A majority black town in 1898, Wilmington published a black newspaper, the Wilmington Record, and black men held political, civil servant, and other public positions in government and enterprise. This newfound status of civil citizenry ran counter to the post-Reconstruction social and political renaissance of white power. While other parts of the South moved with speed to enact and enforce de facto and de jour segregation within its Jim Crow society, Wilmington found itself as an integrated civic city.
Yet, in the years leading up to the coup, white Wilmingtonians reformed a Civil War era militia, the Wilmington Light Infantry (WFL), to serve as its troops. Mulrooney detailed the murderous episode of November 10, 1898. The coup was an example of the white elite's use of "organized racist violence as a traditional social-control mechanism" (148). In fact, the coup leaders, the McRaes, Waddell, Taylor, and others had given the African America elected officials, businessmen, and civil servants an "ultimatum: submit their acquiescence on the part of the entire Black community or face the consequences" (140). The white mob fanned out in the city heading to the majority African American section of Brooklyn. With the aid of the WFL and the US Naval Reserves, armed whites machine gunned their way through the African American community arresting and shooting dead men and women alike. The coup leaders deposed elected politicians such as aldermen, police chief, and the mayor, as well as civil servants such as the Cape Fear Steam Engine Company. Once in power the revolting board of alderman fired all African American municipal workers including the Cape Fear Steam Engine Company and gave those jobs to whites. Overnight a city of African American majority became a minority and would never again retain that status.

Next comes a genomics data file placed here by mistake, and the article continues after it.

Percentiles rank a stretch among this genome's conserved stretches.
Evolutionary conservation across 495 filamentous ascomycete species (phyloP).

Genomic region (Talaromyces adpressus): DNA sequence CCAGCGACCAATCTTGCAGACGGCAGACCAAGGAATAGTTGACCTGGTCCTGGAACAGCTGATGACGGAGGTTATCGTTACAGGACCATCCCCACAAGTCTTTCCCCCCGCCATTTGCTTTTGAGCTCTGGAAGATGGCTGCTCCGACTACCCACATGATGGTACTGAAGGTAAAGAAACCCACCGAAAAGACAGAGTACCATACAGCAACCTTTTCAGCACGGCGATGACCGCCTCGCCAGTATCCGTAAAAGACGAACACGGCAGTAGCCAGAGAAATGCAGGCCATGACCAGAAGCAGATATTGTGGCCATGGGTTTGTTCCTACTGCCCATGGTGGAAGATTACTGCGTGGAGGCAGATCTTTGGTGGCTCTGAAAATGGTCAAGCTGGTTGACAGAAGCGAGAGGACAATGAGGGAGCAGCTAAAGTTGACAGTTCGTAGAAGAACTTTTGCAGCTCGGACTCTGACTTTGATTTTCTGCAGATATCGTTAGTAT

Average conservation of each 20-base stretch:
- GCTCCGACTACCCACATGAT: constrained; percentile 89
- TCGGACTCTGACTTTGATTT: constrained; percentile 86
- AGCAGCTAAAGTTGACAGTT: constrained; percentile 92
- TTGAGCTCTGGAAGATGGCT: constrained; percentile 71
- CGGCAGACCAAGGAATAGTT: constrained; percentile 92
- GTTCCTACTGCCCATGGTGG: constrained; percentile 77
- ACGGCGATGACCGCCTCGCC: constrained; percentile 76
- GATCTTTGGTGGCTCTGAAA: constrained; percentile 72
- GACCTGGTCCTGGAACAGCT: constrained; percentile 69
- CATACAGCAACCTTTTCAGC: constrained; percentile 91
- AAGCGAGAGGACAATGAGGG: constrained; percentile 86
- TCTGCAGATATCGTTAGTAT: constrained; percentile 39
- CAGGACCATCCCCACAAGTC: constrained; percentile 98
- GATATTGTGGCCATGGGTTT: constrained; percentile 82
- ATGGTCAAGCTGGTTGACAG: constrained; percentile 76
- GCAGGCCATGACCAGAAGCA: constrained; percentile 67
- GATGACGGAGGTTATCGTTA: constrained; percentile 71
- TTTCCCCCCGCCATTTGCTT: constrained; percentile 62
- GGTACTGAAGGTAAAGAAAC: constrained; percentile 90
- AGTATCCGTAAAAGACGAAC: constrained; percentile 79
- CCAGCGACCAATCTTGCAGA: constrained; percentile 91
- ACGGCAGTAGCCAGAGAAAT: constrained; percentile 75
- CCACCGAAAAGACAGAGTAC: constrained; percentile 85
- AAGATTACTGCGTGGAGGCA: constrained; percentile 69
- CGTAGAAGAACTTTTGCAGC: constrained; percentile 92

Almost immediately after the coup the white power structure used the media and political propaganda to blame the African American community for the racial unrest. Countering those interpretations, two African American writers, David [End Page 201] Bryant Fulton and novelist Charles Waddell Chesnut, penned a defense of the black community and set the story right as to the motivation and facts of the coup. Fulton's book, Hanover, or, the Persecution of the Lowly, and Chesnut's The Marrow of Tradition fictionalized the 1898 coup and its peculiar impact on black freedom and historic memory.
What arises in Race, Place, and Memory: Deep Currents in Wilmington, North Carolina is how whites and African Americans differ on the historic accounts of the past and the meaning and reverence of public spaces. Opposing historic memories play out for over a century. The attempt to commemorate the 1898 coup revealed the deep-seated difference in public discourse of the city's continued racial divide.